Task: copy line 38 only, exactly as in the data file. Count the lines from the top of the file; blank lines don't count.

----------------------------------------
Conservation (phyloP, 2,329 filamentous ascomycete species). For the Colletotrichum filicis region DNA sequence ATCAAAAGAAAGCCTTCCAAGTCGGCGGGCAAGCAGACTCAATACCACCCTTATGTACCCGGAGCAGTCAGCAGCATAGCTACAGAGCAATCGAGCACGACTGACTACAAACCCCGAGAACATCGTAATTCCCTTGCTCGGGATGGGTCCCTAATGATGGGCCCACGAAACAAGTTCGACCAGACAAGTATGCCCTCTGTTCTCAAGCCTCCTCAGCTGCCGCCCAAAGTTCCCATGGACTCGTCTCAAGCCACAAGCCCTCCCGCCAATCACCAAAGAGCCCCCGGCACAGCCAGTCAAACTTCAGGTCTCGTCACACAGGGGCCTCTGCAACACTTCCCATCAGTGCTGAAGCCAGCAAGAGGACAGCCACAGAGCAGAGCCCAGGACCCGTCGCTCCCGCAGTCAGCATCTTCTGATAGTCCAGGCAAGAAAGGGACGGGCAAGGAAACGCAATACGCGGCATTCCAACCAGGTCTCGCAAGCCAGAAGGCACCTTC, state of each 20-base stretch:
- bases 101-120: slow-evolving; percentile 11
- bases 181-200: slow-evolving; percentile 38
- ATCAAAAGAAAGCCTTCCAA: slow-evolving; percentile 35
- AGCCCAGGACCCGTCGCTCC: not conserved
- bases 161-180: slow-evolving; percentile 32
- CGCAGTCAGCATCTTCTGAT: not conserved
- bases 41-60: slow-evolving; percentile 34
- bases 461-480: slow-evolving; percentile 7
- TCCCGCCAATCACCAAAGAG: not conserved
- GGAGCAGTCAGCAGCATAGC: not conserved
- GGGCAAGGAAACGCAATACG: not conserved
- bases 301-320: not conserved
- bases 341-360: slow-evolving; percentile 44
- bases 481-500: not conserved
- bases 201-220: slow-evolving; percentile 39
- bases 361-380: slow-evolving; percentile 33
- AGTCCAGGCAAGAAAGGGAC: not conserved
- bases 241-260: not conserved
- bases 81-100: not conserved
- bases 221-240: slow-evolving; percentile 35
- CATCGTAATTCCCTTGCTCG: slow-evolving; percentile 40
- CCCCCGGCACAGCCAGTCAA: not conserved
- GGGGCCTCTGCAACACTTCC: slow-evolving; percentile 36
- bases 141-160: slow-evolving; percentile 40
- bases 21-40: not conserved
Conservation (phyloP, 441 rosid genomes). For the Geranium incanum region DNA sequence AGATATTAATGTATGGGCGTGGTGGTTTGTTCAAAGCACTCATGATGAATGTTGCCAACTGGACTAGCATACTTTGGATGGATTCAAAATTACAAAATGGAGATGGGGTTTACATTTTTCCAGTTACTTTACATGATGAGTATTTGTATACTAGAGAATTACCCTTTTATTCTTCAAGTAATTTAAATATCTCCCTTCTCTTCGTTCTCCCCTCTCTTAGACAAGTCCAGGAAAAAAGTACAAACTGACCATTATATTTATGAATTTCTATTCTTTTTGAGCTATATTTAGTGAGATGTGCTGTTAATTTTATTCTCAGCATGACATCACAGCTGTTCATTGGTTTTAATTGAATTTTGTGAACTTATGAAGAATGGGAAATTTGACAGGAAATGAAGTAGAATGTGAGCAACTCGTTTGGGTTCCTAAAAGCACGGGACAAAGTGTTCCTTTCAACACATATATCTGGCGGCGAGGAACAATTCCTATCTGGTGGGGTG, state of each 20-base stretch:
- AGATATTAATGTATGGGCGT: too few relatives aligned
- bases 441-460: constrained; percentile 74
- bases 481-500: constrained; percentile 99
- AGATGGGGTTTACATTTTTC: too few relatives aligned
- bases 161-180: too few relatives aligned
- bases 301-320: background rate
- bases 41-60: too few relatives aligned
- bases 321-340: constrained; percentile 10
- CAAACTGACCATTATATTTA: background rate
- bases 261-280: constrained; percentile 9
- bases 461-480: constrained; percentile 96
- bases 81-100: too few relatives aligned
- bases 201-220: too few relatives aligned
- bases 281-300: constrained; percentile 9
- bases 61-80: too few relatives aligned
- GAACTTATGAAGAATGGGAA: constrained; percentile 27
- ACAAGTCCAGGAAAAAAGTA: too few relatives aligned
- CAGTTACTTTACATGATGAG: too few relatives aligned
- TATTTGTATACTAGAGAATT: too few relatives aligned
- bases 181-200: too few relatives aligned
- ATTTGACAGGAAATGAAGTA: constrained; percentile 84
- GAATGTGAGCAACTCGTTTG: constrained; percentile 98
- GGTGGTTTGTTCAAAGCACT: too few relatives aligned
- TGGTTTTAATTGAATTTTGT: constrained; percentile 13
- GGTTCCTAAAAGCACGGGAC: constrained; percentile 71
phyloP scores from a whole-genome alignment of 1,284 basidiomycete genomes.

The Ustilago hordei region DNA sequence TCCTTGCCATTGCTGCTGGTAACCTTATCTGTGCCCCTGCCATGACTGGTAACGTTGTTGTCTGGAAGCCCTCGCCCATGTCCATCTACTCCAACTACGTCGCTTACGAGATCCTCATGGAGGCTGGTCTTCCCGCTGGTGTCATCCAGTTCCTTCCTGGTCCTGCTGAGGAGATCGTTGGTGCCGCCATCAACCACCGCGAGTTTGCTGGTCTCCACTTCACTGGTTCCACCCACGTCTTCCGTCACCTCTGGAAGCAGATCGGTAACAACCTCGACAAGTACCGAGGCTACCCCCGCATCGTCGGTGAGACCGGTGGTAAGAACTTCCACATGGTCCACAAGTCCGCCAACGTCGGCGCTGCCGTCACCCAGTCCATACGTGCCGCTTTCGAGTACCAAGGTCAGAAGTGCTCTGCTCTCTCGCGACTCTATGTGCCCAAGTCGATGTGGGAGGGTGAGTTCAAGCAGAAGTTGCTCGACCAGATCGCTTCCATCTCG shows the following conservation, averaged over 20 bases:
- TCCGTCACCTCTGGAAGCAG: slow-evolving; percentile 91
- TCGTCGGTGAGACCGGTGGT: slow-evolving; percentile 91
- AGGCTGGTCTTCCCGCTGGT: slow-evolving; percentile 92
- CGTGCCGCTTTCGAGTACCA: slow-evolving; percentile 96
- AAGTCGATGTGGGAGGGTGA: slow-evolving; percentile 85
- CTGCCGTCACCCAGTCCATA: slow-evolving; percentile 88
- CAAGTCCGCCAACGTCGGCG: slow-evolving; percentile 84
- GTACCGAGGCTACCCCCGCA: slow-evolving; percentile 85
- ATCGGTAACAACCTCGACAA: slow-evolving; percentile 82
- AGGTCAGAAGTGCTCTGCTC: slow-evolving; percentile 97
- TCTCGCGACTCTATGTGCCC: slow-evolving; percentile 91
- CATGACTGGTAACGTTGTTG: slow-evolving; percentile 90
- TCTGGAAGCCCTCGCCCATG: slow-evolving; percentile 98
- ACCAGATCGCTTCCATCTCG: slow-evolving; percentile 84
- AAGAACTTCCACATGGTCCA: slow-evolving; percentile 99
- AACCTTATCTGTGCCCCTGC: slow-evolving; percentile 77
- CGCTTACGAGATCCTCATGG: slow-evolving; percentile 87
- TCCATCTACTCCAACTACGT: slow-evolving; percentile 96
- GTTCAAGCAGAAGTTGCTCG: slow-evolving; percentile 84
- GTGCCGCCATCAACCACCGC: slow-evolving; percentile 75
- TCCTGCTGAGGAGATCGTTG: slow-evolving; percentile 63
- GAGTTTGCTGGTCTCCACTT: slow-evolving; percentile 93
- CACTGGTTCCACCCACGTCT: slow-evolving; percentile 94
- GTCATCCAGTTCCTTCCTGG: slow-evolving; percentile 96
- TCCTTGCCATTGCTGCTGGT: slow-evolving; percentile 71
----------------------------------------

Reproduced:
- bases 461-480: constrained; percentile 96